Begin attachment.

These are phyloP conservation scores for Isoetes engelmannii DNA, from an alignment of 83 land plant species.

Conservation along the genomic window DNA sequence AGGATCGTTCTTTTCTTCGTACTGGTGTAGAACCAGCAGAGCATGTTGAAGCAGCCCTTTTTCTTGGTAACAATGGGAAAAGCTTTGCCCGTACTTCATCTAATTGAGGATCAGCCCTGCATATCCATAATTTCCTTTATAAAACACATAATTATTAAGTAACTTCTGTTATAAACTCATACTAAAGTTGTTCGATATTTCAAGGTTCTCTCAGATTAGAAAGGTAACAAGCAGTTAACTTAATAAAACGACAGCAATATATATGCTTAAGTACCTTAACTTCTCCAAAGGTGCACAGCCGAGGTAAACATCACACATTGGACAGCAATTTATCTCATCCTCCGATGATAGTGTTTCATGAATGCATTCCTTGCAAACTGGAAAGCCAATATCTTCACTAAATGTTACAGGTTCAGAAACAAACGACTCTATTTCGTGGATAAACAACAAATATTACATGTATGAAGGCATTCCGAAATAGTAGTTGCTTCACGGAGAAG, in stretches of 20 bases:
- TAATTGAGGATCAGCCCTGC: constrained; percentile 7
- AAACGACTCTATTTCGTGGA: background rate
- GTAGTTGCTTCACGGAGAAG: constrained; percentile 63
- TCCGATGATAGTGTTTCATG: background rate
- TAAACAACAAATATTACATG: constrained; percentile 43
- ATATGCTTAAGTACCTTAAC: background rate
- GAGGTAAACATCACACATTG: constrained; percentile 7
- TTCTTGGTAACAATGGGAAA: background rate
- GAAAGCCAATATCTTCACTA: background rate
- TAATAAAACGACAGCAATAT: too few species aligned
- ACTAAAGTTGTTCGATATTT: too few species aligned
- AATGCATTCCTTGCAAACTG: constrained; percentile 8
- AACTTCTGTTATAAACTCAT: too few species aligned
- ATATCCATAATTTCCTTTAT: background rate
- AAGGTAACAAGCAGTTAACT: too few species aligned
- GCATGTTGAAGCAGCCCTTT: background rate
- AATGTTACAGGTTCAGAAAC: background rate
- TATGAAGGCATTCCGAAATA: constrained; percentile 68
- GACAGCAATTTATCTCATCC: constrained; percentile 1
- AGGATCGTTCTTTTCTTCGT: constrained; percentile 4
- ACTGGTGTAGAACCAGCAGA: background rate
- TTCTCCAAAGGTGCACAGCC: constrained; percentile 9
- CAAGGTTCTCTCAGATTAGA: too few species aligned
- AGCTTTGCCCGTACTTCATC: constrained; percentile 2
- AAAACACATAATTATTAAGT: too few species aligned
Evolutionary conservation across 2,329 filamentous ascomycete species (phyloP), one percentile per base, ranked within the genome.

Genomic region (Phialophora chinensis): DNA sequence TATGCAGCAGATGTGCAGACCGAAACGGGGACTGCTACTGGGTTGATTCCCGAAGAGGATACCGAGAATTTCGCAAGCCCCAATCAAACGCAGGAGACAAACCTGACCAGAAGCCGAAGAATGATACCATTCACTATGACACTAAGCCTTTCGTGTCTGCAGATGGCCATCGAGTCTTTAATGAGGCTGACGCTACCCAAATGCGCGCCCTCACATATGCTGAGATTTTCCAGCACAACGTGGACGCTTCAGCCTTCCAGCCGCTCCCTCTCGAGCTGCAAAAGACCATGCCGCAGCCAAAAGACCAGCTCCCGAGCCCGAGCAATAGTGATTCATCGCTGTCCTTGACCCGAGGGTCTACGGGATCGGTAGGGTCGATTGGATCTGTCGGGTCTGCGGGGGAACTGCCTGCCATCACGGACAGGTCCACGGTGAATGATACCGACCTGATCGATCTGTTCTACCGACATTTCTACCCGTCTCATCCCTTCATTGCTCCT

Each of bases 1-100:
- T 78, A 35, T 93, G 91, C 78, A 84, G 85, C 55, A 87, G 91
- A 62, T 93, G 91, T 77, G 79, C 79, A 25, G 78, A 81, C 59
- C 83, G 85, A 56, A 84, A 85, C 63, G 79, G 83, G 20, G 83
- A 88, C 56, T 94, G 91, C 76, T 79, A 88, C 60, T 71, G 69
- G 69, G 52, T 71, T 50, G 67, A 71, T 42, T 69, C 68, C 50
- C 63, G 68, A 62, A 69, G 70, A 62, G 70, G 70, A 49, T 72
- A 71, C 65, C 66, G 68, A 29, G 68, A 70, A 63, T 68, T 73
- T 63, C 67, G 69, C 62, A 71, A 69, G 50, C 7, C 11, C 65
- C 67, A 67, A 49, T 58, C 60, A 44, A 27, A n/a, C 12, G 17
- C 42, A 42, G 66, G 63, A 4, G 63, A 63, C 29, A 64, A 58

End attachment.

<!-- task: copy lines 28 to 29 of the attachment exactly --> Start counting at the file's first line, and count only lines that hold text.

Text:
Evolutionary conservation across 2,329 filamentous ascomycete species (phyloP), one percentile per base, ranked within the genome.

Genomic region (Phialophora chinensis): DNA sequence TATGCAGCAGATGTGCAGACCGAAACGGGGACTGCTACTGGGTTGATTCCCGAAGAGGATACCGAGAATTTCGCAAGCCCCAATCAAACGCAGGAGACAAACCTGACCAGAAGCCGAAGAATGATACCATTCACTATGACACTAAGCCTTTCGTGTCTGCAGATGGCCATCGAGTCTTTAATGAGGCTGACGCTACCCAAATGCGCGCCCTCACATATGCTGAGATTTTCCAGCACAACGTGGACGCTTCAGCCTTCCAGCCGCTCCCTCTCGAGCTGCAAAAGACCATGCCGCAGCCAAAAGACCAGCTCCCGAGCCCGAGCAATAGTGATTCATCGCTGTCCTTGACCCGAGGGTCTACGGGATCGGTAGGGTCGATTGGATCTGTCGGGTCTGCGGGGGAACTGCCTGCCATCACGGACAGGTCCACGGTGAATGATACCGACCTGATCGATCTGTTCTACCGACATTTCTACCCGTCTCATCCCTTCATTGCTCCT